Appeal from Superior Court of Island County. Docket No: 94-2-00036-0. Date filed: 06/16/95. Judge signing: Hon. Alan R. Hancock.
PER CURIAM. Donnie and Patricia Stinnett appeal the dismissal of their personal injury action against Debra Boeck on summary judgment based on their failure to timely serve Boeck. They argue dismissal was improper because a factual issue exists as to whether service was perfected by publication. Alternatively, they claim that Boeck waived the defense of insufficient service by actively defending the lawsuit. Because the Stinnetts did not meet the statutory requirements for service by publication as a matter of law, and there is no evidence that Boeck waived the defense of insufficient service, we affirm.
Donnie Stinnett and Debra Boeck were involved in a two-car automobile accident on January 29, 1991. Alleging that Boeck caused the accident by her negligent driving, the Stinnetts filed suit against Boeck on January 21, 1994. The three year statute of limitation period under RCW 4.16.080(2) expired on January 29, 1994. The ninety day period during which service can be perfected under RCW 4.16.170 *fn1 expired on April 21, 1994.
According to the affidavits in the record, from January 20, 1994 to March 13, 1994, process server Archie Vivian unsuccessfully attempted to serve Boeck at a Freeland address listed in the police report. On March 18, 1994, the Stinnetts sought and were granted an order authorizing service by publication under RCW 4.28.100. They based their application on Vivian's "Affidavit of Not Found" and the declaration of their attorney, Sharon Nichols. Vivian's affidavit did not state what efforts he made to find Boeck but merely concluded that "after diligent search and inquiry, I was unable to find the Defendants in Island County, Washington." Nichols represented that:
Service of the Summons by publication (RCW 4.28.100) is authorized for the following described case:
9. Other: Mr. Archie Vivian . . . has attempted personal service upon the Defendants at their last known address of 5936 S Cedar Street, Freeland, Washington from January 20, 1994 to March 3, 1994. . . . The Complaint in this case was filed on January 21, 1994 and it appears that personal service upon the Defendants is impossible within the prescribed 90 day limitation. The Statute of Limitations in this matter expired on January 29, 1994, and thus, the urgency of the service of the Summons and Complaint.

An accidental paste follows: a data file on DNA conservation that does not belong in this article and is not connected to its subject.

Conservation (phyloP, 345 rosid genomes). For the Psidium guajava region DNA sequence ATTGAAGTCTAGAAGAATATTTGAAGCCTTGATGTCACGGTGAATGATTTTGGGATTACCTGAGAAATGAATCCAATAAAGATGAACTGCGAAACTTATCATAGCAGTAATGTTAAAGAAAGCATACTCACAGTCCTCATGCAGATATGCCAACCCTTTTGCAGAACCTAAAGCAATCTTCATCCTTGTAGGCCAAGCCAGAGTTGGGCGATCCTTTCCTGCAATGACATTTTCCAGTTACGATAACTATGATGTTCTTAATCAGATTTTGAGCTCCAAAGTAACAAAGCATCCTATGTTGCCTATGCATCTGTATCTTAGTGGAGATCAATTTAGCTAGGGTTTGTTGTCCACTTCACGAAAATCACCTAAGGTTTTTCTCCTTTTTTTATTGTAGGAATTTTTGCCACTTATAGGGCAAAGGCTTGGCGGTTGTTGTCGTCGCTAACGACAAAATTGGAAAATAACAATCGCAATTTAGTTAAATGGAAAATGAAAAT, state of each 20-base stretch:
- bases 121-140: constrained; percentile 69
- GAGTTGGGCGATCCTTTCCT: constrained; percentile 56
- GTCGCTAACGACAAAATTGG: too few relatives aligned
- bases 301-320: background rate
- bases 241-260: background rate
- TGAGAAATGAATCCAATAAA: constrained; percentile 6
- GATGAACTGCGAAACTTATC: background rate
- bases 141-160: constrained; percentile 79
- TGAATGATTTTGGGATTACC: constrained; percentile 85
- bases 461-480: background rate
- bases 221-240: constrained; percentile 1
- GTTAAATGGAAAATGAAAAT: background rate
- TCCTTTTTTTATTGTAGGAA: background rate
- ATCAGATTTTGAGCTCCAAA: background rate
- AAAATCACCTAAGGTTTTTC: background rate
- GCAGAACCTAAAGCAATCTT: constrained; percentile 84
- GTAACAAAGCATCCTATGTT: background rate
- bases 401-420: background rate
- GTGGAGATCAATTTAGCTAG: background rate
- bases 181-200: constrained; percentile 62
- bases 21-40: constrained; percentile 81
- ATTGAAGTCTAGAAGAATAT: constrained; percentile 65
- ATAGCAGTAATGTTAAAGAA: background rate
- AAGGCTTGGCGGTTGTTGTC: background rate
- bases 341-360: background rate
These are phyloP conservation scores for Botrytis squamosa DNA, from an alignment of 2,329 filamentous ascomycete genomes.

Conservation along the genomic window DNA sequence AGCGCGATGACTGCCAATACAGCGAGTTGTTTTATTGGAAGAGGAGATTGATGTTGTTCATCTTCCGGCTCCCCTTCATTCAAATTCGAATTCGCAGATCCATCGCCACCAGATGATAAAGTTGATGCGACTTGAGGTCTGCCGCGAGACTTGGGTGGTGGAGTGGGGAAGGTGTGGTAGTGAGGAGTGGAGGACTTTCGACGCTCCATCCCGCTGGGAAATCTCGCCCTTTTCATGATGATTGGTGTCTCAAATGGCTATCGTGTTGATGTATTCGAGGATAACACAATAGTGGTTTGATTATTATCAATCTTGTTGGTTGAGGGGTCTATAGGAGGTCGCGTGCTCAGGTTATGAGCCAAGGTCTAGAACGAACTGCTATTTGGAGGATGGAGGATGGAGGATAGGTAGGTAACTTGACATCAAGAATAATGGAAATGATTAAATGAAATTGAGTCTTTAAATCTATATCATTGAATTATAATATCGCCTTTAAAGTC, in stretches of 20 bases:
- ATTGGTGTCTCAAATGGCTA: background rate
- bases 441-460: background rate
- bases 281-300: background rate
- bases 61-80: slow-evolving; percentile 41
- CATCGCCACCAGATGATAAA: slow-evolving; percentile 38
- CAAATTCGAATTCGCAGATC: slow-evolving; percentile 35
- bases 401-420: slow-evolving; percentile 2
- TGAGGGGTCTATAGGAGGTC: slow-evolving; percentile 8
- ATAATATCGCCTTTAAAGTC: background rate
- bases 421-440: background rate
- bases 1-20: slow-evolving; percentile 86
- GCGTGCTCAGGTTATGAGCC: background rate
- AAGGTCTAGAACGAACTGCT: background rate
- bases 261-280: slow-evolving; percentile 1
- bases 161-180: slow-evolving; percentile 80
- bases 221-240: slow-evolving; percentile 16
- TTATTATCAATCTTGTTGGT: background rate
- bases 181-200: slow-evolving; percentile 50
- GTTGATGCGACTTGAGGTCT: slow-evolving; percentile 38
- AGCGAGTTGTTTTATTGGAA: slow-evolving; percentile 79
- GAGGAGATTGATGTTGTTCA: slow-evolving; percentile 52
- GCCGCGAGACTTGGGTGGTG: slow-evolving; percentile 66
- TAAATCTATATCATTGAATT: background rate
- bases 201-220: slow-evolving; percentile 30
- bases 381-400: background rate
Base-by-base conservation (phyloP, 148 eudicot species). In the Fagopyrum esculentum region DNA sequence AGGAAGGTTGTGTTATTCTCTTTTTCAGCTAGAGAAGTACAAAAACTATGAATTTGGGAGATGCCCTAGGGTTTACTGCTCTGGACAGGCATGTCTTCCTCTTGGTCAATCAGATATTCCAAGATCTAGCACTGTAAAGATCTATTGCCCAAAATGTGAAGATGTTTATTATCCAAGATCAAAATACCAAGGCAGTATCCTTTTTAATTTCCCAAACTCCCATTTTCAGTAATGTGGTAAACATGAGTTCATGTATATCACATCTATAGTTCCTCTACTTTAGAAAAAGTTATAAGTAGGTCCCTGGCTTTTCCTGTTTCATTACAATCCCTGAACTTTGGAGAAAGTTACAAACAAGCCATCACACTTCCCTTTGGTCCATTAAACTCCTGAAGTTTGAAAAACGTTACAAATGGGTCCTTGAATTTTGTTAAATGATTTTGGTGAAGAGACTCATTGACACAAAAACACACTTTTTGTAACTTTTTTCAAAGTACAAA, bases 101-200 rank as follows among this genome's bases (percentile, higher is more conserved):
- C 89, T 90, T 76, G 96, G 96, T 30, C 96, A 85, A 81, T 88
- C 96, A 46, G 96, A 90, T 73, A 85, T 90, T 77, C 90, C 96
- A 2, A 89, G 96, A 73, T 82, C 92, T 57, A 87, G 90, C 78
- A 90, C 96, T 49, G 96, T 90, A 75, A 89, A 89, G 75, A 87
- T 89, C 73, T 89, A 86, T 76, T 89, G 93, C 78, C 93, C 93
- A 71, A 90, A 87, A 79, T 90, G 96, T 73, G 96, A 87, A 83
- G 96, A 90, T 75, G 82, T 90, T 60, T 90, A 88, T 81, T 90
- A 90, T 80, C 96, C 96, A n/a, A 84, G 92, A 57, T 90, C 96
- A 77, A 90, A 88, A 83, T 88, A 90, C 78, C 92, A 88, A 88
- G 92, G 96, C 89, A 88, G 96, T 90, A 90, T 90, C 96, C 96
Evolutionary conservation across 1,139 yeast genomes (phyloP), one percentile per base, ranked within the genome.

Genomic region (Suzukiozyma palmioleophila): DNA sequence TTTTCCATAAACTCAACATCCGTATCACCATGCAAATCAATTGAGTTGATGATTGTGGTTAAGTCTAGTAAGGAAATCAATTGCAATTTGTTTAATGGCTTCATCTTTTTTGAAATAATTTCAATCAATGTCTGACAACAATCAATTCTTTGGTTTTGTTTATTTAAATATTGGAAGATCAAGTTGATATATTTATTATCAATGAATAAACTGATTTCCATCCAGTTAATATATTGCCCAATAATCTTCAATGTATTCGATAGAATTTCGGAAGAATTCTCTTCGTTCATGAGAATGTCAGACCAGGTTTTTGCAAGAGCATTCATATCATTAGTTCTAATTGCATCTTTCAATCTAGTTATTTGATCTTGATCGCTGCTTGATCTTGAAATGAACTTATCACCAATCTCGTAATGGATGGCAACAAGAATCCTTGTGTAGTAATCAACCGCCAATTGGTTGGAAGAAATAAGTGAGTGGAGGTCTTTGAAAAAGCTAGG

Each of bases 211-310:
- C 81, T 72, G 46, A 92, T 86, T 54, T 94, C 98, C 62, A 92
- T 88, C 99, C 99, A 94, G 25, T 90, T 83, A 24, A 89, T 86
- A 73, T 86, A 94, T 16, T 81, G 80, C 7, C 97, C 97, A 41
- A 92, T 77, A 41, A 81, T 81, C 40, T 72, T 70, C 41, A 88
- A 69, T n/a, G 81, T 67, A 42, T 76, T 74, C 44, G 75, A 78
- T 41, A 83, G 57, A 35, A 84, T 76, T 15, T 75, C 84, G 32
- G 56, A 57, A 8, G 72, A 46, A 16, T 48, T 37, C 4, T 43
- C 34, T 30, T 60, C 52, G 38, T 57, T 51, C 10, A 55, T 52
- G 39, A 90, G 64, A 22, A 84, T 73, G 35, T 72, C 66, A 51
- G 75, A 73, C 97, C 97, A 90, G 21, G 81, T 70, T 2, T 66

The notice was published from March 29 through May 3, 1994. On April 21, 1994, defense counsel Steven Knapp signed a notice of appearance on behalf of Boeck reserving all 12(b) defenses. The notice was filed on April 25, 1994. From June 1994 to November 1994, Boeck conducted discovery, including deposing the Stinnetts and sending a written request for the police report and authorization to obtain Donnie Stinnett's medical records. Knapp also sent the Stinnetts' counsel a letter suggesting that the case be arbitrated if the parties could not reach a settlement.
Boeck filed her answer on March 6, 1995 asserting affirmative defenses that included improper service, lack of personal jurisdiction and statute of limitations. On April 18, 1995, Boeck moved for summary judgment arguing that the court lacked personal jurisdiction because Stinnetts' service by publication was invalid.
Boeck submitted her affidavit stating that she moved from Freeland to Mercer Island in 1992. She told several neighbors about her move and since that time, her phone number has been listed in the Seattle phone book. She stated that she never attempted to avoid service or to hide her whereabouts.
The Stinnetts opposed the motion, arguing (1) that a genuine issue of material fact existed as to whether service by publication was proper, and (2) that Boeck had waived all defenses as to the insufficiency of the service by filing a notice of appearance and answer and by conducting discovery before filing her motion for summary judgment.
The court granted Boeck's motion. It orally ruled that there was no basis in the record for service by publication because the Stinnetts failed to show or even allege that Boeck attempted to avoid service. The court explained:
There are only eight grounds upon which service by publication can be authorized, and the only one that would have any possible applicability in the present case is set forth in the second paragraph of RCW 4.28.100, that provides that when the defendant, being a resident of this state, has departed therefrom with intent to defraud his creditors or to avoid the service of the summons, or keeps himself concealed therein with like intent. There has never been any factual basis here for a showing, if you will, that Debora Boeck departed the state of Washington with intent to defraud her creditors or to avoid the service of the summons or keep herself concealed in the state of Washington with like intent, so there simply was no proper basis for service by publication in the present case.
The court further ruled that Boeck did not waive her right to assert the affirmative defense of insufficient service because by the time Boeck appeared in the action, the statute of limitations and the time for service had already run. As a result, the court noted, "by the time that that date arrived, it was already too late, in effect, for there to be proper service of process, so there was nothing that the defendant could have done at that point that would have ...